Sounds good for Boeing and Co
By mankopi on 2/23/08, Rating: -1
RE: Sounds good for Boeing and Co
By elpresidente2075 on 2/23/2008 12:27:59 PM , Rating: 5
Get an education, then a governmental clearance, then a job with one of them, then it could benefit you tremendously.

Ahh, America...


RE: Sounds good for Boeing and Co
By Tsuwamono on 2/23/08, Rating: -1
RE: Sounds good for Boeing and Co
By opterondo on 2/24/2008 1:35:07 AM , Rating: 2
University can't buy intelligence and intelligence is very

low because of all the mutt love and governmentally

subsidized, stupid people breeding.

America the Great ran by stupid people like a used diaper.

The fix when it fails, lift all enforcement of immigration

control - Uhhggg!


By elpresidente2075 on 2/25/2008 11:22:44 PM , Rating: 2
Please, when you're trying to make a point such as that, try not to look/sound like a perfect example of said point.

America the Great is not run by stupid people, it is run by politicians. There is a subtle but significant difference there.

As for your mutt love comment... That's just ignorant.


RE: Sounds good for Boeing and Co
By Ringold on 2/24/2008 3:31:24 AM , Rating: 2
I admit my experience is only with the lowest-tution state in the nation, Florida, but I know of a ridiculous number of people who are getting paid to go to college between Florida Bright Futures state scholarships, aid directly from the university and whatever work-related or academic scholarships they get.

Community college courses are cheap enough to almost be negligible.

The real expense is living expenses, but I'd recommend to most people to live at home. You wouldn't be missing much. Problem solved.


RE: Sounds good for Boeing and Co
By sh3rules on 2/23/2008 12:41:15 PM , Rating: 3
At some point we won’t be able to afford all those expensive military toys (national debt, anyone?), and even if we could China will probably make good weapons for a fraction of the price. Remember that in war, quantity is often more important than quality.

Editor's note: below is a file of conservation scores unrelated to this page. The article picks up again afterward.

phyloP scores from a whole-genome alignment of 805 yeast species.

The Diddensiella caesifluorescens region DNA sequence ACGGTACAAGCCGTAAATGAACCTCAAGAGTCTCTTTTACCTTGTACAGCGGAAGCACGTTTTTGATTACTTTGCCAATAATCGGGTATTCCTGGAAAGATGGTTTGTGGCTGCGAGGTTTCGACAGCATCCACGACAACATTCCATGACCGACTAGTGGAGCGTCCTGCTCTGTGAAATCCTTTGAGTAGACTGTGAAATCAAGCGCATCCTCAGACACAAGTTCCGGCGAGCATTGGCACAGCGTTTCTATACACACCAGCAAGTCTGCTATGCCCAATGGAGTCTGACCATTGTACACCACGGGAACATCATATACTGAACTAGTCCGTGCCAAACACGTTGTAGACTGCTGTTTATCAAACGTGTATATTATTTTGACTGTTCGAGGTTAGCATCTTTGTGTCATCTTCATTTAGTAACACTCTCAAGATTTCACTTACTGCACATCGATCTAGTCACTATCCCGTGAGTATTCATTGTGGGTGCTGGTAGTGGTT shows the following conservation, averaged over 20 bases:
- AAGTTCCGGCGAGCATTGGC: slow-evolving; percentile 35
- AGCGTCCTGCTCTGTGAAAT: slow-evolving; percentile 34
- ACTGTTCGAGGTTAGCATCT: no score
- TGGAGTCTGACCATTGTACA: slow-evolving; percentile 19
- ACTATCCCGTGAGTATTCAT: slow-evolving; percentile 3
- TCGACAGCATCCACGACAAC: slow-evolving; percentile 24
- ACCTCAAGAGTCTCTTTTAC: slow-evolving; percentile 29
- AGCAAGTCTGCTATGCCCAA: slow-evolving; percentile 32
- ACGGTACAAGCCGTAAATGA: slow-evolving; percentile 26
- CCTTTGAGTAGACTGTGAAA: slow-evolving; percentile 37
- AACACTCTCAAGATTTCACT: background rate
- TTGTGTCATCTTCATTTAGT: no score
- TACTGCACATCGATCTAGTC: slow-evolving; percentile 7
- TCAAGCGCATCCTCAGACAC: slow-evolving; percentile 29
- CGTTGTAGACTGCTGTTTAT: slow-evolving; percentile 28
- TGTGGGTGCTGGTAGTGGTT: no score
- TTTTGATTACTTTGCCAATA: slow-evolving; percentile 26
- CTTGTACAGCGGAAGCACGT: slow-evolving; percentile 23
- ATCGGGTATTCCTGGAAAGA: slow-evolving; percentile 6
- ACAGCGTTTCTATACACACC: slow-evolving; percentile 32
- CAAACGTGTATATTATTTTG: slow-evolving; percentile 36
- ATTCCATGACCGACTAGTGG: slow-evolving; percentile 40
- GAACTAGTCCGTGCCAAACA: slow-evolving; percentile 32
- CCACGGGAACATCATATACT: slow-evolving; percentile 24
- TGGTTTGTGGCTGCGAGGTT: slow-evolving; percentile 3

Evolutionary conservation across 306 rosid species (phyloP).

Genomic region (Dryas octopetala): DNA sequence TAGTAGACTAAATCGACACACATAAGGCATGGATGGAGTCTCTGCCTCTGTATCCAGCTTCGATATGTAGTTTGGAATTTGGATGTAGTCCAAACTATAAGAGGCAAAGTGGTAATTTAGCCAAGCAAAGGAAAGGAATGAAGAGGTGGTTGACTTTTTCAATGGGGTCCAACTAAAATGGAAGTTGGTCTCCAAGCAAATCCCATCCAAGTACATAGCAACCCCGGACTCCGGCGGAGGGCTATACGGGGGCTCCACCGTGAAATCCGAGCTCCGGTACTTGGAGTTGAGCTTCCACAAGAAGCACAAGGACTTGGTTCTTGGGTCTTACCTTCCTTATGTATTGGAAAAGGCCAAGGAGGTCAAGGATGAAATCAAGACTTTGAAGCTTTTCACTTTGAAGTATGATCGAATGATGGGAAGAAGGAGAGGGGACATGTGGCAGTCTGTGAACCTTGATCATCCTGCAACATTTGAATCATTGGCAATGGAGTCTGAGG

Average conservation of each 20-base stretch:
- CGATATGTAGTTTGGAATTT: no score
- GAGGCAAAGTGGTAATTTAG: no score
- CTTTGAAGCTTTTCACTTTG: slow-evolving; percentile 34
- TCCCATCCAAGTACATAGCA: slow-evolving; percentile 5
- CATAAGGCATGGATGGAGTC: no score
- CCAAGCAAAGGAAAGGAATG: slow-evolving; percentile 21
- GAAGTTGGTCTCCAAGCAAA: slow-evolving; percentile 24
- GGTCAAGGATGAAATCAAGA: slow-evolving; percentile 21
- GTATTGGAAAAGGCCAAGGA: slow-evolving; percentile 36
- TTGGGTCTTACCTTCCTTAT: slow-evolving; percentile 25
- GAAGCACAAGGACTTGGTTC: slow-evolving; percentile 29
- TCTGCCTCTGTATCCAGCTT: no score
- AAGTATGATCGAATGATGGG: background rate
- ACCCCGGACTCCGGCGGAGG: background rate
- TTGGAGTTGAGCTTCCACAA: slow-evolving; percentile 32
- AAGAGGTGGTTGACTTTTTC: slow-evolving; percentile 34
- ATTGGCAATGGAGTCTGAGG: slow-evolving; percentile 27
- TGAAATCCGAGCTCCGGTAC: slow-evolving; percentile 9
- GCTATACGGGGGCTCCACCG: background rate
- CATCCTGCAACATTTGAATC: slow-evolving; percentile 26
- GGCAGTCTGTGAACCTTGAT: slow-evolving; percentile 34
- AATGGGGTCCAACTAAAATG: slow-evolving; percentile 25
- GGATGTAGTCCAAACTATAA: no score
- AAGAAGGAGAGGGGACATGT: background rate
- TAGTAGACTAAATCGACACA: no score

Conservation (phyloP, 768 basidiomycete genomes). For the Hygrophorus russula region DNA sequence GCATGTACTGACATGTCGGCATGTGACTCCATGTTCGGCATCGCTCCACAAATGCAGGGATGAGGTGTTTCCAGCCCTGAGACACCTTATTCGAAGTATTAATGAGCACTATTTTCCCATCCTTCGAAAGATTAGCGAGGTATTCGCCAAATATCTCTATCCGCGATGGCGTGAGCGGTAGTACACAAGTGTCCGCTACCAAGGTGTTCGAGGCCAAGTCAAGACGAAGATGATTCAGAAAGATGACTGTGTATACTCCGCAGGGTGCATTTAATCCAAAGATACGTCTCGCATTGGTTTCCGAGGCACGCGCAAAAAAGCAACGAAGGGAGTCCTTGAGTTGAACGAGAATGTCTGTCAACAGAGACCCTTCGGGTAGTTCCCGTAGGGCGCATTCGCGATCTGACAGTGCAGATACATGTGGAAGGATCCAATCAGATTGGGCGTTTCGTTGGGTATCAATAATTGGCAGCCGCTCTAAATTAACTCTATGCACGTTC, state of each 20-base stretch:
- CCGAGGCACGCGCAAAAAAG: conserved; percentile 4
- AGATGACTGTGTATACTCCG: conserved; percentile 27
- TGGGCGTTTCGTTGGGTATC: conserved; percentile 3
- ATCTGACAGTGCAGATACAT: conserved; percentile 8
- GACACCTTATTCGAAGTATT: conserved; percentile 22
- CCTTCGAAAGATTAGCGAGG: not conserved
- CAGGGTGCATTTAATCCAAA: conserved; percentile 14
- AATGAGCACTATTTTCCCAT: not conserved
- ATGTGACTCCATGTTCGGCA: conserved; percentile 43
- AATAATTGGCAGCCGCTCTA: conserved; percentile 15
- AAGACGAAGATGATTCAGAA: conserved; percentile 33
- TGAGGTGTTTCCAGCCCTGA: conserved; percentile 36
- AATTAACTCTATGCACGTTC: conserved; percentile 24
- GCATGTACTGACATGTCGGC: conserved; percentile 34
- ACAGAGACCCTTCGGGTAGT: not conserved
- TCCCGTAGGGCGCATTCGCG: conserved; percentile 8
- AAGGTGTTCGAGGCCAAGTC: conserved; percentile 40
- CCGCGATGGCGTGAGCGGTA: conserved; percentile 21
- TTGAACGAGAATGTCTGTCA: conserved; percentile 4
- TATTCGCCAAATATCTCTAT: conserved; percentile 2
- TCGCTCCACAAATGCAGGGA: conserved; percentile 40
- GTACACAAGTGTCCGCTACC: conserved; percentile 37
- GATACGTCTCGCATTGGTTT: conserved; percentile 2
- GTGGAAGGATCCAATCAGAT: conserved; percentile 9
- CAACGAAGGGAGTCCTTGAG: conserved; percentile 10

RE: Sounds good for Boeing and Co
By FITCamaro on 2/23/2008 1:20:41 PM , Rating: 2
China is still quite behind us in terms of military technology. And what they do have, a lot of it was stolen from us.


RE: Sounds good for Boeing and Co
By hcahwk19 on 2/23/2008 1:52:33 PM , Rating: 1
Except, the military technology that is similar to ours was not stolen. It was sold to them by our previous administration in return for campaign contributions.


RE: Sounds good for Boeing and Co
By FITCamaro on 2/24/2008 12:32:09 PM , Rating: 3
I didn't want to open that bag of worms. But yes we can thank our lovely ex-president Clinton for the loss of some of our secrets. So lets elect his wife so we can lose the rest.


By dflynchimp on 2/23/2008 6:11:22 PM , Rating: 2
as with what the other guy said. China didn't have to steal anything from us. They hired field experts from U.S to train their own specialists, then combined what they learned from us with what they had learned from Russia. In terms of technology, China's actually not doing so bad compared to a few decades ago.


RE: Sounds good for Boeing and Co
By FITCamaro on 2/23/2008 1:25:56 PM , Rating: 4
And that is the most untrue statement you made. Iraq had far more T-52 tanks on the ground than we had M1s in the Gulf War. But we kicked their ass all the same. Superior firepower and military technology is far more important than numbers in almost anything except ground combat.


RE: Sounds good for Boeing and Co
By cmdrdredd on 2/24/2008 10:24:39 AM , Rating: 2
FITCamaro

Also superior tactics. General Schwartzcoff(spelling?) decided not to go head on, but rather race hundreds of miles across the desert around to the flanks of the republican guard. Decimating the force from their weak side under cover of air support.


RE: Sounds good for Boeing and Co
By Manch on 2/23/2008 2:09:25 PM , Rating: 2
quote:
Remember that in war, quantity is often more important than quality.


err... no

The Battle of New Orleans

Battle of the Bulge

Battle of Mogadishu

Try again.


RE: Sounds good for Boeing and Co
By masher2 (blog) on 2/23/2008 2:41:12 PM , Rating: 5
Eh? In the Battle of the Bulge, the Allies were outnumbered on tanks and artillery, but they heavily outnumbered the Germans on troops.

As for the old "quantity vs. quality" argument, I can give you such famous counterexamples as the Battle of Isandlwana.

The truth is, there is no one right answer. Both sheer numbers as well as equipment/training/morale/etc are important in their own right.


RE: Sounds good for Boeing and Co
By Manch on 2/23/2008 4:04:57 PM , Rating: 2